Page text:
Most useful was to sand a squish band into the head and set to 1mm gap.
    Align chain and tensioner, watched the tire pressure and spokes.
    Noticed air filter not working, scratched cyl bore. Cleaned up transfer port flaws.
    Switched oil mix to 32:2, Last runs were 55-60kph before snow and ice set in.

    9400rpm with a 32t would be about 90kph
    10162 would be 97 kph
    These figures make sense?

  5. jaguar

    jaguar Well-Known Member

    I've never heard of a mostly stock engine getting up to those high revs.
    the engine comes with too little blowdown time to rev high.
    make sure your speedometer is calibrated correctly.
    also pull the plug and see how many revolutions the magneto makes for one rear tire turn. then do the math to see what rpm you are reaching.

    the best up-to-date articles on engine oil are recommending using as much as possible, not little as possible.
    I was getting excessive engine wear using semi-synthetic at 30:1 and so have gone to 25:1 (because I found out how little synthetic is actually in these blends)
  6. butre

    butre Well-Known Member

    yep. that 10162 RPM is 60 miles per hour, by the way
  7. sbest

    sbest Active Member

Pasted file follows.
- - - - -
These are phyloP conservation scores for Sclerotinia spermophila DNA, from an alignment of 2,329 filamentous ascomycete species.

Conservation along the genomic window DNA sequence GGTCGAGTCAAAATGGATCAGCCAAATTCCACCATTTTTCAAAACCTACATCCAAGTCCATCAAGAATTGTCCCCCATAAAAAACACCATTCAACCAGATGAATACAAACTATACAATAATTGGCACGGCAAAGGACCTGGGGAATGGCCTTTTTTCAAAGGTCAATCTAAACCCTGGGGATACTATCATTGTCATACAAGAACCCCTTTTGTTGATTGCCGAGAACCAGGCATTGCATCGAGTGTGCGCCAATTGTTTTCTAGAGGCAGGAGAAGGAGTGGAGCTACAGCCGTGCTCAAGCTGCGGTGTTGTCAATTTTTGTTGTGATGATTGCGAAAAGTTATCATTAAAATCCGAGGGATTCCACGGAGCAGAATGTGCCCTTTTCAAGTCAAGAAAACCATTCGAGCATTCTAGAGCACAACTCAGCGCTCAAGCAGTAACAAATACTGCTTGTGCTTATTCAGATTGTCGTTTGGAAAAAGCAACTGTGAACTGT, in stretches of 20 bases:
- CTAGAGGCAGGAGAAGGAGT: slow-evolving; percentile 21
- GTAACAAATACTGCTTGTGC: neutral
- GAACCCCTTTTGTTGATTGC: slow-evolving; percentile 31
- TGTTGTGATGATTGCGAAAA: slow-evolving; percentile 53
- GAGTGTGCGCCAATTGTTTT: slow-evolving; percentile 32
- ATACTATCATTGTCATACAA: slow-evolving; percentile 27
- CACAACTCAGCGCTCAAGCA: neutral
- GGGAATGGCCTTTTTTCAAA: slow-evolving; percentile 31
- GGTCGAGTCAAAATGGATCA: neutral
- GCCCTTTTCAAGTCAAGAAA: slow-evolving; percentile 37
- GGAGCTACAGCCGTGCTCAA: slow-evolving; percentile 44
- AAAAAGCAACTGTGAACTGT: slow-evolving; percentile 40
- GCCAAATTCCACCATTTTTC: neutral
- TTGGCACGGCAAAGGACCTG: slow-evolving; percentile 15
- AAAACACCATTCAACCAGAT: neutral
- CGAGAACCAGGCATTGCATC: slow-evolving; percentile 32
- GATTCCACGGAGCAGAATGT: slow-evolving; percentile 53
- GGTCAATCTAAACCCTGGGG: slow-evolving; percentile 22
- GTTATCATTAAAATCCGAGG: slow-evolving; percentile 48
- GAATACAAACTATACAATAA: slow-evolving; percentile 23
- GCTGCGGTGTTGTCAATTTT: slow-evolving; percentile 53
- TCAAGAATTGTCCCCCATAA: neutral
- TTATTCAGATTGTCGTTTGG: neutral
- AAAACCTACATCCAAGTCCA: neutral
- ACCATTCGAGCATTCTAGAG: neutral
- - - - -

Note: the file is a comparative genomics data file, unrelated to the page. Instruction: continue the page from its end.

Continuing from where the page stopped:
My speedo is a Garmin 76 GPS and I have verified all the ratios involved by counting the teeth several times.
    The only difference between my and Butre's figures is the size of our tires and our sprocket, and matches my calculations.
    My engine was made 10 May 2015 and seems well balanced. My RPM calculation is probably accurate +-5%.

    Gordon Jennings was my guru when I got my 1974 CR250 and wanted to go faster. Following his book:
    I was able to make that 1974 CR250 much, much faster.
    So fast that I sold it to a guy in 1985 when his brand new water cooled power-valved CR250 could not even come close to my old air cooled "fossil".

    In 1978 Gordon published this article:
    It changed the mind of a lot of people about mix oil and ratios, and was followed blindly by crowds for many years.
    The article is accurate, as is anything Gordon did, but only for the 1978 conditions represented.
    1978 quality oils and a low compression motor.